Although Adolphe Sax gradually drifted back to producing instruments in his father’s shop, what led to his career as an instrument maker was his vast improvements to the bass clarinet which were made public in June of 1838. After a successful trip to Paris with the instrument, Adolphe returned to Brussels where he met great disappointment in the Brussels Exhibition of 1841. Sax was encouraged by Jacques Halévy, whom he had met in his trip to Paris, to return there and continue to create his family of instruments. Against his father’s objections, Adolphe left Brussels for Paris with only 30 Francs to his name.
Sax’s arrival in Paris bordered on disaster. His father had warned him when he left that the French manufacturers did not take kindly to foreign competition on their own soil. He was loaned 4,000 francs by Halévy and other friends. Sax then set up a shop on Rue St. Georges and began to advertise his instruments. When a local conductor tried to write parts for them, the orchestra members refused to use them because they were not French. Shortly after, almost all of the loaned 4,000 francs were stolen. It is believed that the offender was most likely one of Sax’s competitors.
There was a call for support from King Leopold of Belgium to sponsor the work of Sax. Initially the King was uninterested, but General Rumigny was able to convince him that Sax’s instruments were optimal for military style music. As a result of the King’s new-found interest, stock in the company was made available on the Paris Stock Exchange. Sax’s rivals bought out all of the stock and sold it for half the price. His competition once again succeeded in ruining his business.
Adolphe Sax had many powerful connections, though, and as a result his competitors were never completely able to keep him down. As a third chance to rebound from his economic woes, a concert was arranged. It was a competition between bands using traditional instrumentation and instruments produced by Sax. The commission and huge audience that was in attendance supported Sax. He believed that his financial problems would finally be over, but this was not the case. Adolphe’s competitor’s bribed his employees to get the plans for his instruments and then promptly sued him saying that Sax had stolen their instruments. As a result, Sax sold the factory for four thousand Francs.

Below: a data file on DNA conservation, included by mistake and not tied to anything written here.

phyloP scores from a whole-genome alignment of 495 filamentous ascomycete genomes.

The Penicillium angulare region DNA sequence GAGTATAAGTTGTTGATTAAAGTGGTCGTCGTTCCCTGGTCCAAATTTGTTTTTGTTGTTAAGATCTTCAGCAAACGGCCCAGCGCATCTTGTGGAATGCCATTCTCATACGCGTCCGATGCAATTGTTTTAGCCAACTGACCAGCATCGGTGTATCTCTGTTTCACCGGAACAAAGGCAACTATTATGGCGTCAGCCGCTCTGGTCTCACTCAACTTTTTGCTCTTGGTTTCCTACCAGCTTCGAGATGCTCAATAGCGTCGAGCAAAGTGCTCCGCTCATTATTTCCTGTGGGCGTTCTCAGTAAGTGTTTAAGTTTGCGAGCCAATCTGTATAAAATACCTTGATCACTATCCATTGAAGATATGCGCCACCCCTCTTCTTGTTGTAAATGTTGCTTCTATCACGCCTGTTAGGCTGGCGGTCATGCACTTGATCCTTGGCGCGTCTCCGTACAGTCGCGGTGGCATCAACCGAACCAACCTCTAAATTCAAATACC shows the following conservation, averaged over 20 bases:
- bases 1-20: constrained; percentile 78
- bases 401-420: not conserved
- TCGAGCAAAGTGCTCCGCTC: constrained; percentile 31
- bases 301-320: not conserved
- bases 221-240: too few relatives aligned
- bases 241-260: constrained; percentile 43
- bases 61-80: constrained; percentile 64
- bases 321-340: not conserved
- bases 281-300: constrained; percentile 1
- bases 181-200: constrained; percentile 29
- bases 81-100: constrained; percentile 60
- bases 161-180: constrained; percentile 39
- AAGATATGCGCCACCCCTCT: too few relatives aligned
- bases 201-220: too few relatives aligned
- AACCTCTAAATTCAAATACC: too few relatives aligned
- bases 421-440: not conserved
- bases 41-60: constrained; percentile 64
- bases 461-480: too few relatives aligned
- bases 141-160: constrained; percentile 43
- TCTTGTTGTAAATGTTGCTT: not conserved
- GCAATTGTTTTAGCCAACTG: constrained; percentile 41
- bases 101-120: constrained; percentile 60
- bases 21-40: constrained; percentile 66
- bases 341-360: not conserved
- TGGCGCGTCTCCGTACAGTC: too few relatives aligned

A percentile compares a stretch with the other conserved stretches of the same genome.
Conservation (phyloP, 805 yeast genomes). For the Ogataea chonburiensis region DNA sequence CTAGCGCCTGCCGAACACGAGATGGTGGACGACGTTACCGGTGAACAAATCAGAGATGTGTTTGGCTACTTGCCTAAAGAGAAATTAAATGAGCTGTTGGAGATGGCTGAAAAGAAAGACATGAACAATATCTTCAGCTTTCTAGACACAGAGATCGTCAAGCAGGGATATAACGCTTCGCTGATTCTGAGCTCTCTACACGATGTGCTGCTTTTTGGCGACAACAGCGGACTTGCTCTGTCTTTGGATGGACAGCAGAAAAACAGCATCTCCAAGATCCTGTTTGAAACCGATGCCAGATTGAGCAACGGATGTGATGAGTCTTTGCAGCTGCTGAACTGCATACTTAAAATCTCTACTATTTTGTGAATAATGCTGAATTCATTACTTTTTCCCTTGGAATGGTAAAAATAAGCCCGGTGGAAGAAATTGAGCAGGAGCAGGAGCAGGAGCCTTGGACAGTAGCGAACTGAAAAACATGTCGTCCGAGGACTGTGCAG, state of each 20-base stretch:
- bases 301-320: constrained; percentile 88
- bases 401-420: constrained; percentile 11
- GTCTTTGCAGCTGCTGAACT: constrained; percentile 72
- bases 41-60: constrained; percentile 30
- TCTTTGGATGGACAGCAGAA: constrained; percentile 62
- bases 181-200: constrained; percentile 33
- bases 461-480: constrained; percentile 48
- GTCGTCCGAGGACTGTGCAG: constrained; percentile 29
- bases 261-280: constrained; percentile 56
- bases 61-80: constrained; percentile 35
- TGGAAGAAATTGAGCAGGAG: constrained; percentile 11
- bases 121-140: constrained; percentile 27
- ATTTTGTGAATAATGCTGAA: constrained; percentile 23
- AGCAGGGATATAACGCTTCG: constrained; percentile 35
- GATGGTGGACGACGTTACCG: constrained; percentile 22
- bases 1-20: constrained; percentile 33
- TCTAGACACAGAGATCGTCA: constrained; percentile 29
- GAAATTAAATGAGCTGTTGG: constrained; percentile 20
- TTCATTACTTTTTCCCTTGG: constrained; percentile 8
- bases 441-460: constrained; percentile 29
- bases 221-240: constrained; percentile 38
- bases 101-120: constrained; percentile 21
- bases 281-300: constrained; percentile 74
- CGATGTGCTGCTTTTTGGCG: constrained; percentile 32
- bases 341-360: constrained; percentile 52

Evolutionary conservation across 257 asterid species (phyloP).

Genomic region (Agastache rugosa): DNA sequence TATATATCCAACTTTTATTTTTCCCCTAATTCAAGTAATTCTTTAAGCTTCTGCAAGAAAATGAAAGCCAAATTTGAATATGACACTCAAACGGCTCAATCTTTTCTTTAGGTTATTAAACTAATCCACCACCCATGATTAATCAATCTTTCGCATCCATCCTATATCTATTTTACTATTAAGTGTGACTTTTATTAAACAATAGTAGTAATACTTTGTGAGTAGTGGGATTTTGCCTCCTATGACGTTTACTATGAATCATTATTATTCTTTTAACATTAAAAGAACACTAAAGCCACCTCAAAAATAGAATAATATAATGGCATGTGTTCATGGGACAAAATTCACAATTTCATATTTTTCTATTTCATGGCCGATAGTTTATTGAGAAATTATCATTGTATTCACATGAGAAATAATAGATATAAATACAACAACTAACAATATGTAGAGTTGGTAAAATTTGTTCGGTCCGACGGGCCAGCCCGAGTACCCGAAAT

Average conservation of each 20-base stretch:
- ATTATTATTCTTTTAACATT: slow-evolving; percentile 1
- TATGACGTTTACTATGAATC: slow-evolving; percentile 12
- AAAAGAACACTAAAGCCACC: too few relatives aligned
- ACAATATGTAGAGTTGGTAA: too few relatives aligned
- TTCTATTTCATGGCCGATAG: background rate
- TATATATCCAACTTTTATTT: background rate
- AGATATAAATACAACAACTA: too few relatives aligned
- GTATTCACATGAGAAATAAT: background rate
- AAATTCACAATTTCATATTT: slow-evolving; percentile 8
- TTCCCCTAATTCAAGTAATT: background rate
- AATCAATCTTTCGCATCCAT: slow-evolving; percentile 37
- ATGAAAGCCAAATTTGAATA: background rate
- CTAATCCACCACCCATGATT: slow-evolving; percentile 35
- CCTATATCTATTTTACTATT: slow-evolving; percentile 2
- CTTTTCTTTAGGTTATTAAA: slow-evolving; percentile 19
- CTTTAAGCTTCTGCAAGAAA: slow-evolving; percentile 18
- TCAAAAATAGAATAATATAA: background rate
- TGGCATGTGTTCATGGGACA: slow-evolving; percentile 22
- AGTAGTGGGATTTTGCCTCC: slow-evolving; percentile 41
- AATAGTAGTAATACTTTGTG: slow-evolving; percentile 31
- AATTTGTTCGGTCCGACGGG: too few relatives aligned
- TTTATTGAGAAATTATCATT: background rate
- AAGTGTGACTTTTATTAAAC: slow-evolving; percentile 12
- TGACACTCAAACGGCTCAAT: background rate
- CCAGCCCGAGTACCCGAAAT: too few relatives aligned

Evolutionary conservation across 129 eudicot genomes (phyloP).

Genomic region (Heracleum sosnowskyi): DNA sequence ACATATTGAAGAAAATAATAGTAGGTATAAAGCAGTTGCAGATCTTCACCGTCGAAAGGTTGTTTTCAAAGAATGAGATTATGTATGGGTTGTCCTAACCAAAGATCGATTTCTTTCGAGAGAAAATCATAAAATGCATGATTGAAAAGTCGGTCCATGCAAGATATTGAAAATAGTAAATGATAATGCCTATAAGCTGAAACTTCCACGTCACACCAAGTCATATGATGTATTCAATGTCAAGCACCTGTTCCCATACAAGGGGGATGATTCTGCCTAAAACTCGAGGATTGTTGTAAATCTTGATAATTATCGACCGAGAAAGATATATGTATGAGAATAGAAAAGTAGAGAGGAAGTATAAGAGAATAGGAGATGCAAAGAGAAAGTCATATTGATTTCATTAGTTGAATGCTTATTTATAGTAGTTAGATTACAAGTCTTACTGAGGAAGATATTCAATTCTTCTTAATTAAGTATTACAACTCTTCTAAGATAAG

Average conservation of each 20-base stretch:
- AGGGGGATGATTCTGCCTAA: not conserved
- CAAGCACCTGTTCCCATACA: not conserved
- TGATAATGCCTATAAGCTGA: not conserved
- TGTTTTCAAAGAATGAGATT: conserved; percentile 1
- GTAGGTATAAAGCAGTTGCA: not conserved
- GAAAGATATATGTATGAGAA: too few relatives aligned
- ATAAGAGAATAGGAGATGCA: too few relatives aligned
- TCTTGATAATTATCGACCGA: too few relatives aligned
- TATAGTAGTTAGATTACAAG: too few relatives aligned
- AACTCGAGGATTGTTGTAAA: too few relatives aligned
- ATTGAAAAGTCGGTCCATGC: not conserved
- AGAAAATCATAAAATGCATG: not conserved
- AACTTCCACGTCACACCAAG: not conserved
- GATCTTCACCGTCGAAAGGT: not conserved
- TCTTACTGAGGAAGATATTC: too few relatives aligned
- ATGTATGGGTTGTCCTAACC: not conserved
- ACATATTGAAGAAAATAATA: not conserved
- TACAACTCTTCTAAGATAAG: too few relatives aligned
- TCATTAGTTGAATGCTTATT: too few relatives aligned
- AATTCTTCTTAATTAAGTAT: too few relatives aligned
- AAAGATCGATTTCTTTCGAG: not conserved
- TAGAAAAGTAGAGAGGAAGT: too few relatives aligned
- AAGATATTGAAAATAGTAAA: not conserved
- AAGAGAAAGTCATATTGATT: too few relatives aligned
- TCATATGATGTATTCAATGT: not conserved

He traveled to England promoting his saxophones with limited success in small concerts. He then returned to France in the fall of 1845 and bought back his factory. The French government, which was convinced of the Sax instruments superior quality due to the contest, ordered hundreds of instruments for the official military bands. Upon General Rumigny’s suggestion, prison labor was used to produce these instruments. This was only because Sax could still not afford to pay skilled employees.
This new success was still very short lived. In 1848 the French government was in upheaval due to revolution. The turmoil which ensued lead to the revocation of Sax’s military contract. His banker went bankrupt as a result of Sax’s inability to pay his loan. Adolphe was thus thrown into debtor’s prison. He was released shortly after because of his friend’s support.